The creek was one of the most active locations for the prospecting of gold during the Colorado Gold Rush in 1859. The "Tarryall diggings" and other nearby sites on the west side of South Park attracted thousands of prospectors over Ute Pass and Kenosha Pass, and the towns of Tarryall and Hamilton, both now completely vanished, were soon founded along the creek. There are no towns on the upper creek today.
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Re: Spurs and the Great West

#1272 Post by nrobertb » Wed Sep 04, 2019 7:35 pm

I'll be back from Colorado in two weeks. I'll see you all then.
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Re: Spurs and the Great West

#1273 Post by nrobertb » Sat Sep 21, 2019 12:06 am

Traveling across the country on the interstate highways reminds you how much of the nation''s goods travel by long haul truck.

Peterbilt Motors Company, founded in 1939, is an American manufacturer of medium- and heavy-duty trucks. A subsidiary of Paccar, which also owns fellow heavy-duty truck manufacturer Kenworth. Peterbilt Motors is headquartered in Denton, Texas and operates manufacturing facilities in Denton, Texas and Sainte-Thérèse, Quebec.

From 1939 until the mid-1980s, the company was based in the East Bay area of Northern California. The original plant was in Oakland, which closed in 1960 and moved to nearby Newark. Truck production moved to Denton, Texas at the close of 1986, but division headquarters and engineering remained in California until 1992, when a new administrative complex and engineering department at the Denton plant was completed. The Madison/Nashville plant opened in 1969 in Madison, Tennessee, for the east coast market. Originally it only manufactured the 352/282 cabover, then conventional production began in the 1970s until it was closed in 2009. Production of Class 8 trucks continues at the Denton, Texas plant.

In the first third of the 20th century, logs for the lumber industry were floated downriver, hauled with steam tractors or horse teams. Tacoma, Washington plywood manufacturer and lumberman T.A. Peterman could not get his felled inventory to his lumber mill quickly or efficiently enough to suit his needs, so he looked at the then-nascent automobile technology for logging trucks that could do the job.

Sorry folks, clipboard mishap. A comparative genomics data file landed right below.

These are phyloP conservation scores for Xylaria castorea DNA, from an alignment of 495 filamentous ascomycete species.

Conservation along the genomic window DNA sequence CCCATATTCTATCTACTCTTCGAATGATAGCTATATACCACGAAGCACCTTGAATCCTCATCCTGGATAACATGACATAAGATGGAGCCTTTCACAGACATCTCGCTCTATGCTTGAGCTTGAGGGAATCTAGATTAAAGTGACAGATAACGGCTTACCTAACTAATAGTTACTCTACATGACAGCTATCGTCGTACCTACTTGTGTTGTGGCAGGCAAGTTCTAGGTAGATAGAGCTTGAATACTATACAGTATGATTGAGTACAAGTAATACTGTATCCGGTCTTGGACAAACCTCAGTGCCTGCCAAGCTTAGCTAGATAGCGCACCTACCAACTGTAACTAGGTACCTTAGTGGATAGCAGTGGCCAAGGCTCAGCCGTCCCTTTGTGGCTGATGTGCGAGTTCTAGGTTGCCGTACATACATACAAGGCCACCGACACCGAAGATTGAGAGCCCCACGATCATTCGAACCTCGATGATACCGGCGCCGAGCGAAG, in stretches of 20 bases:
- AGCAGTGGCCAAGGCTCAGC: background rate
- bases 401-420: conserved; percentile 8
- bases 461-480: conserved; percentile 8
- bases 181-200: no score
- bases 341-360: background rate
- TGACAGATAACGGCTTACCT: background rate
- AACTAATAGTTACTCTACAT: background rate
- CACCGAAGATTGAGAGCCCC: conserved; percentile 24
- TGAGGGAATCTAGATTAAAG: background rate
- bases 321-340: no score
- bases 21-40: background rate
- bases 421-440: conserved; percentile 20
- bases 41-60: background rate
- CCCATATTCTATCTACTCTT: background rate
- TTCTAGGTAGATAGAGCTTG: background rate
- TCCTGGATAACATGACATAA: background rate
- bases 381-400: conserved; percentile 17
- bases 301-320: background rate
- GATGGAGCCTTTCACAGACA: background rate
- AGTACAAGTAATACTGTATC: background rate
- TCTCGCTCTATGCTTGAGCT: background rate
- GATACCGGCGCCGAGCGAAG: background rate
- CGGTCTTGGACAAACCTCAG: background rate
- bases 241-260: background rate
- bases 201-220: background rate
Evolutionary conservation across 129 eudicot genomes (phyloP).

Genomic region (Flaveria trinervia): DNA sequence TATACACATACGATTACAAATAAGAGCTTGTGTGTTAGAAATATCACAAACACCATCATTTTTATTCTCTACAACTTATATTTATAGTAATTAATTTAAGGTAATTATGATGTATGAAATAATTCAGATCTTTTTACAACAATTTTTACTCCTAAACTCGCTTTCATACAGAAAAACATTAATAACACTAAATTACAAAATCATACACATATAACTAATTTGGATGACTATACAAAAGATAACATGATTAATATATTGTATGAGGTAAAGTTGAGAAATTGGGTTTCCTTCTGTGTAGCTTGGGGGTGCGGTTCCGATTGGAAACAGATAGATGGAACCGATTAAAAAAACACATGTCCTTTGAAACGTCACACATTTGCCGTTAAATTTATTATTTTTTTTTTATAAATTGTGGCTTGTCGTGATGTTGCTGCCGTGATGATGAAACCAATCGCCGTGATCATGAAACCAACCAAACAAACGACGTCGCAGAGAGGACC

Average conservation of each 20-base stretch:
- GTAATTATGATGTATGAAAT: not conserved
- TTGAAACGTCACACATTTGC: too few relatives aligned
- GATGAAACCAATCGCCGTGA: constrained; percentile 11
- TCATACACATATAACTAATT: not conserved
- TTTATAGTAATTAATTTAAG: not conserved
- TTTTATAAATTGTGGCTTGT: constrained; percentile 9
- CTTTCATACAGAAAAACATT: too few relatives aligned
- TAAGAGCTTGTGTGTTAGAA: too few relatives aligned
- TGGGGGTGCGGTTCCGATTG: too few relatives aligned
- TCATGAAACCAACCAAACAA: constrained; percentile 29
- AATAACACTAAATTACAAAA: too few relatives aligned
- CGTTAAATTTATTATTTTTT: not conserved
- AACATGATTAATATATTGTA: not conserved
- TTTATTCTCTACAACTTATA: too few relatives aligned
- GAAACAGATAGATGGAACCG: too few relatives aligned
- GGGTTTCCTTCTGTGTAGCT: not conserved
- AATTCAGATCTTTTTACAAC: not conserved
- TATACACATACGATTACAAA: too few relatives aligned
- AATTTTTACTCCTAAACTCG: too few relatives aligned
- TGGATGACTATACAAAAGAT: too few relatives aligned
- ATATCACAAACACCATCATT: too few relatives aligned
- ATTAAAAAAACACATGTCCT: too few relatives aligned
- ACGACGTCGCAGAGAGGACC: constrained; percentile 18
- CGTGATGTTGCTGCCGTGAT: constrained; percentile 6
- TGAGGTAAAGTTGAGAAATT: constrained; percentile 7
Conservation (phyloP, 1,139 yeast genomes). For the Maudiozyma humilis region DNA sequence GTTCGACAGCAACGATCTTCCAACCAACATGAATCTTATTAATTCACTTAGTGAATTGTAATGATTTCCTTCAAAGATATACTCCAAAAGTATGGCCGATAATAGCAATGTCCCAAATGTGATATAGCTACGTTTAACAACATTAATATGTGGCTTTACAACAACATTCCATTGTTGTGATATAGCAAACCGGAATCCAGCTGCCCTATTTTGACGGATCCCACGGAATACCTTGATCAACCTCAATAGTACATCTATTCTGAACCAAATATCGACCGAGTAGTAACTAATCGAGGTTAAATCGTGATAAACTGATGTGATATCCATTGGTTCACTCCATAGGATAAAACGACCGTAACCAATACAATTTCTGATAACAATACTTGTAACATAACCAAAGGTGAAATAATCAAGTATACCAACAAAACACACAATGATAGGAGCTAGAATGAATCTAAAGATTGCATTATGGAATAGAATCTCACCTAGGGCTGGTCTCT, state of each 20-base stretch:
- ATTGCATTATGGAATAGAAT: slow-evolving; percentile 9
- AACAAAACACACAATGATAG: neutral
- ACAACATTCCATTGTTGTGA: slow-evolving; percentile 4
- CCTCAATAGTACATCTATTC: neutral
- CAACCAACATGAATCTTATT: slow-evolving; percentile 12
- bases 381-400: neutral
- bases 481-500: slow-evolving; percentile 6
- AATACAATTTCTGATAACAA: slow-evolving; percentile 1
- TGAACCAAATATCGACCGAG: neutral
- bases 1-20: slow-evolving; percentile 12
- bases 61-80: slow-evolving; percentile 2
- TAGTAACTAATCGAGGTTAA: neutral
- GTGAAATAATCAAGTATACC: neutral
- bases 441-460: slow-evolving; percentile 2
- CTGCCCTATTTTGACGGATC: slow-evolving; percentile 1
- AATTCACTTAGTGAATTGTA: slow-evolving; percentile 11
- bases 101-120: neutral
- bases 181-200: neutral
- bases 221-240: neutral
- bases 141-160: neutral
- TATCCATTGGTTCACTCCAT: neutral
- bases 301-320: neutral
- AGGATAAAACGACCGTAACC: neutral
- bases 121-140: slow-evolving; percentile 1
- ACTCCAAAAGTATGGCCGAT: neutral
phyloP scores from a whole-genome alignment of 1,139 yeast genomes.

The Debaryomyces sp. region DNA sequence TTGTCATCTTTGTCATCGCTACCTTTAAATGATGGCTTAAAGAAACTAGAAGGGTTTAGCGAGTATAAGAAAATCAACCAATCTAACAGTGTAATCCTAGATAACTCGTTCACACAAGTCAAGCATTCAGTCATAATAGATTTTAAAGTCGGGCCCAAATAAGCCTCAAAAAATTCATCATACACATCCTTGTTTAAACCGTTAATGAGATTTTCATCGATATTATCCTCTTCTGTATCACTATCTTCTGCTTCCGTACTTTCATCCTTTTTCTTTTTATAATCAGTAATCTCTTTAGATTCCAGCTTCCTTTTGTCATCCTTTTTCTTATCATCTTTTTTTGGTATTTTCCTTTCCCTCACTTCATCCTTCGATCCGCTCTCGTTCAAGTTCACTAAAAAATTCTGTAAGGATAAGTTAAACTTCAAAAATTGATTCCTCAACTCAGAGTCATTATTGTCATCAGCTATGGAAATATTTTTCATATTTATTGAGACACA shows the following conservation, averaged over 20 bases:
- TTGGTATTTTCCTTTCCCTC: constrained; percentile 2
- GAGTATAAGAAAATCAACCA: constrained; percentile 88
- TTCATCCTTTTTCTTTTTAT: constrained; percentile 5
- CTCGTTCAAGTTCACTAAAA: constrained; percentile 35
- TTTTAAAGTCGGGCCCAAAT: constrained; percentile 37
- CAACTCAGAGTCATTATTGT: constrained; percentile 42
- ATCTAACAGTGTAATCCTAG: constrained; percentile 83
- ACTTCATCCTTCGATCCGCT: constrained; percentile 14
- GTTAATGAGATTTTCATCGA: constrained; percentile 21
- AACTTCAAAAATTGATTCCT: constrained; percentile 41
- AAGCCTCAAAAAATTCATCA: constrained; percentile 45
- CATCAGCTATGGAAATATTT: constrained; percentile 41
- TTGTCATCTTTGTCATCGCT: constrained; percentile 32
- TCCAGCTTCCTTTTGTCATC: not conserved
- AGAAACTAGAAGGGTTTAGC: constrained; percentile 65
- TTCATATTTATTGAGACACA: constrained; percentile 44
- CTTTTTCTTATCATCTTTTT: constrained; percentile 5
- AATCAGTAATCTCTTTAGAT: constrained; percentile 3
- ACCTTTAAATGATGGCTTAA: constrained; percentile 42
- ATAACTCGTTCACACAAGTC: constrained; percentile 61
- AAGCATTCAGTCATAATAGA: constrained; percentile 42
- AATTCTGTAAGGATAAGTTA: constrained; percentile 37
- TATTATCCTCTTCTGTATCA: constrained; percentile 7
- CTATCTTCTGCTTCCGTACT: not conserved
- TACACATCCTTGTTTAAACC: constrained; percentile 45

Peterman began by rebuilding surplus military trucks, improving the technology with each successive vehicle, such as replacing crank starters with battery powered ones. In 1938, near the end of the Great Depression, he purchased the assets of Fageol Motors of Oakland, California, which had gone into receivership in 1932 (near the depths of the Depression). With the ability to turn out custom built chassis Peterman initially produced two chain-drive logging trucks, which proved unsuccessful. In 1939, he began selling his trucks to the public.

T. A. Peterman died in 1944. His wife, Ida, sold the company to seven individuals within the organization, but retained its land. They then expanded it into a major producer of heavy-duty trucks. In 1958, Ida Peterman announced plans to sell the property to develop a shopping center. The shareholders, not wanting to invest in a new manufacturing facility, sold the company in June 1958 to Pacific Car & Foundry Co., then primarily a manufacturer of railroad freight cars, which had acquired the assets of heavy truck competitor Kenworth in 1944. One year later, Pacific Car and Foundry started construction of a modern 176,000-square-foot manufacturing facility in Newark, Calif. In August, 1960 Peterbilt moved to the new facility and became a division of the parent firm. Pacific Car and Foundry Co. changed its name officially to Paccar in 1972.
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Re: Spurs and the Great West

#1274 Post by nrobertb » Sat Sep 21, 2019 10:49 am

Great western character actors: Kevin Hagen (April 3, 1928 – July 9, 2005) was an American actor best known for his role as Dr. Hiram Baker on NBC's Little House on the Prairie.